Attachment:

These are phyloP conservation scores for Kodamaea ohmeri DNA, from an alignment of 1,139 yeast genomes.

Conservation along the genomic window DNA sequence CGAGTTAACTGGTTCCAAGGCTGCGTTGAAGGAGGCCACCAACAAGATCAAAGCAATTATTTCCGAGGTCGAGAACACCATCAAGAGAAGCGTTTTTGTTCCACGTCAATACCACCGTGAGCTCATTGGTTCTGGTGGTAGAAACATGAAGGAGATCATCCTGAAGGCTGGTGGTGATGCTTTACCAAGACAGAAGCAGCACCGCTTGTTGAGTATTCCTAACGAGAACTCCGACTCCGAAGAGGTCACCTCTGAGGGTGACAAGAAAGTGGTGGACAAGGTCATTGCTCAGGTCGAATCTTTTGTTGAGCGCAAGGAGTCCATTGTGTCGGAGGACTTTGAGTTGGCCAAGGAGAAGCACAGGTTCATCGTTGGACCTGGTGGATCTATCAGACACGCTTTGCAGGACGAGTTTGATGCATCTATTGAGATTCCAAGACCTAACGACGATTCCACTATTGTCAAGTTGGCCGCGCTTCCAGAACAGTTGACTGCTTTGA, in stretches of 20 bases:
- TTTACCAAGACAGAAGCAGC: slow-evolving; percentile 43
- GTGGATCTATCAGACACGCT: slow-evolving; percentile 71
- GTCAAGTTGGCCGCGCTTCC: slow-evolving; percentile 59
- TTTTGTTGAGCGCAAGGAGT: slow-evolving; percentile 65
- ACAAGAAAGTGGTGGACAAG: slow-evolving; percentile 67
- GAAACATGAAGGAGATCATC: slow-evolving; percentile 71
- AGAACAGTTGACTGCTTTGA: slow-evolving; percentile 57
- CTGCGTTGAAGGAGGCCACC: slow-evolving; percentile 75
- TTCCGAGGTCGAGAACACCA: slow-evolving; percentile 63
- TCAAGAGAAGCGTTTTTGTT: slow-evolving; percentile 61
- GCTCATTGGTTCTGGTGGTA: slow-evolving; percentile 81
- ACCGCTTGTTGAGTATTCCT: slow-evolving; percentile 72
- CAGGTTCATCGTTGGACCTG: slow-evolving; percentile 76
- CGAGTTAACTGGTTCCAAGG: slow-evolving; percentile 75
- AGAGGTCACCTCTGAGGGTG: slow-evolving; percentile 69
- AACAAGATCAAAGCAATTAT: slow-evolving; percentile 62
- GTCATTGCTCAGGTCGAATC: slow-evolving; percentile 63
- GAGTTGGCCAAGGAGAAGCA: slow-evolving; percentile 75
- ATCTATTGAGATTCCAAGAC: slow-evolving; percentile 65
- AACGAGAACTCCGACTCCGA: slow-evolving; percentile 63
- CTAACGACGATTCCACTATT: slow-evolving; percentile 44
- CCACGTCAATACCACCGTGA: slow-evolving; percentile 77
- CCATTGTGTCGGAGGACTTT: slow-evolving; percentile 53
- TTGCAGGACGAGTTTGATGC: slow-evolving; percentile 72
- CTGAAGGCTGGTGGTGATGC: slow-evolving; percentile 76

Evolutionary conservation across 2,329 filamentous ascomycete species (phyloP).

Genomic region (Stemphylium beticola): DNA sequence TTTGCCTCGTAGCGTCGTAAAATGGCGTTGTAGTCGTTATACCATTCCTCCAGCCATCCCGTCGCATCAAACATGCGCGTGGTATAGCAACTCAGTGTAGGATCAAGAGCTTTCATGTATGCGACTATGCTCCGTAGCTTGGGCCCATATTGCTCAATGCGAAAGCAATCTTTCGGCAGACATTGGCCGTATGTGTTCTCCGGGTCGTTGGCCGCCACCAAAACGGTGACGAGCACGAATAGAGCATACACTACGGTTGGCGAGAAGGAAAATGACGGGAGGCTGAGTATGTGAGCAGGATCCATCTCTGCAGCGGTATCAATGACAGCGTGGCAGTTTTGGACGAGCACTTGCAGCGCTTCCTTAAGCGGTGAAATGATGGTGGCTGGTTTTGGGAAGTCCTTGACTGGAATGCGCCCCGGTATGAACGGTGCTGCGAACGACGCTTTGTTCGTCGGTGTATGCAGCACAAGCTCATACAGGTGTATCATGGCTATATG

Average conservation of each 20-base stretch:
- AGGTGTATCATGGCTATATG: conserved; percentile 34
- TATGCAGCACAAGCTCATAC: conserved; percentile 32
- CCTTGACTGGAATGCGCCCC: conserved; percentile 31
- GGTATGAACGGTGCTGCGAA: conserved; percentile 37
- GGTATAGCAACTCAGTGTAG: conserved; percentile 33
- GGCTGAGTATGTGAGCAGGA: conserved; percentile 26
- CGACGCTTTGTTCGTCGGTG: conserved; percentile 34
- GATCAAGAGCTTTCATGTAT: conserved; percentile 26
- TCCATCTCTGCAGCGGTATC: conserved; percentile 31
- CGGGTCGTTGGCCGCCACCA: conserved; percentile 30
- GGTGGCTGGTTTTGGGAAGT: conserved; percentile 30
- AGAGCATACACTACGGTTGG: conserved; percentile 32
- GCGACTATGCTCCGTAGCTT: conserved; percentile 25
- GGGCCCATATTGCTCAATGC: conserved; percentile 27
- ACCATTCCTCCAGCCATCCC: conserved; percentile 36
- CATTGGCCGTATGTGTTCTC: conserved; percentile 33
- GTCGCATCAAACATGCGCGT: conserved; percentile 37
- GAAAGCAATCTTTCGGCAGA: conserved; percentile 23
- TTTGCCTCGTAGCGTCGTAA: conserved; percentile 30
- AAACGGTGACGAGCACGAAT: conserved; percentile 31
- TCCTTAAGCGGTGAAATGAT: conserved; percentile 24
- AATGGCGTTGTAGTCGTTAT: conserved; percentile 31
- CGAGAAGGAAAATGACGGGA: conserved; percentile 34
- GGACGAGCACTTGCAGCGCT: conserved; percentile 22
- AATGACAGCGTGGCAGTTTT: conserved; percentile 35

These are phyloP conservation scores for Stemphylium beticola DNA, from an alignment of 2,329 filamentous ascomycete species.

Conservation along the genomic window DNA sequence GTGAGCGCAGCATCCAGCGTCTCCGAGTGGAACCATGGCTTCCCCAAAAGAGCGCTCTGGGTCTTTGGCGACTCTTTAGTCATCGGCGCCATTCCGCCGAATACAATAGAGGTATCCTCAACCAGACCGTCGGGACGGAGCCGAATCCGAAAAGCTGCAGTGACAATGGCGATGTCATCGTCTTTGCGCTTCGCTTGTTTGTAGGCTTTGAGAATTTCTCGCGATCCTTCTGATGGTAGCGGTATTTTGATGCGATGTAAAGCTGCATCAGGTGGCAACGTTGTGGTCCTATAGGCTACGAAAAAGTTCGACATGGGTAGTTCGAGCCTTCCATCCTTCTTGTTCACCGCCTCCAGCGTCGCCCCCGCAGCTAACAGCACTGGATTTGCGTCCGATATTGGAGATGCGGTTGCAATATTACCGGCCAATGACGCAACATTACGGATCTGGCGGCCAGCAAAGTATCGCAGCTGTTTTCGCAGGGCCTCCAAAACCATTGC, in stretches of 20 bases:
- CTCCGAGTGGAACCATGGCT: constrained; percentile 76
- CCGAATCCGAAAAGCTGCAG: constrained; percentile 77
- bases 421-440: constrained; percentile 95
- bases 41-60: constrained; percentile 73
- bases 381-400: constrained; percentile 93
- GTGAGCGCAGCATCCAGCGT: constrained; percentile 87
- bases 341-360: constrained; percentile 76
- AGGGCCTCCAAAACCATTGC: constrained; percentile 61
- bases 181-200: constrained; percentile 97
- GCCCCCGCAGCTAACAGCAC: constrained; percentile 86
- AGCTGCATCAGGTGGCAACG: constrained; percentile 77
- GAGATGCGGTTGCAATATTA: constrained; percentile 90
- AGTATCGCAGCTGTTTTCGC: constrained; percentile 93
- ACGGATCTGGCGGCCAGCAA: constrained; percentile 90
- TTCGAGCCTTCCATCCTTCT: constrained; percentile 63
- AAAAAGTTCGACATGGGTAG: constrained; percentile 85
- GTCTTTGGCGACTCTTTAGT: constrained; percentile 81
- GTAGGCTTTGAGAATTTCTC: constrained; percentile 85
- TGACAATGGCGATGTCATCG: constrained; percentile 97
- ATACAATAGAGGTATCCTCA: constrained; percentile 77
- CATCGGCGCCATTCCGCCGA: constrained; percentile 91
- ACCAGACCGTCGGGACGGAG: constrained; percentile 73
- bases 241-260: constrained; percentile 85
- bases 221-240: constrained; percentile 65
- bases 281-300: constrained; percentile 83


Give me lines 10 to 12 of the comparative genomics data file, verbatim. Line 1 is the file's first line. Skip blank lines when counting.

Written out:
- CTGCGTTGAAGGAGGCCACC: slow-evolving; percentile 75
- TTCCGAGGTCGAGAACACCA: slow-evolving; percentile 63
- TCAAGAGAAGCGTTTTTGTT: slow-evolving; percentile 61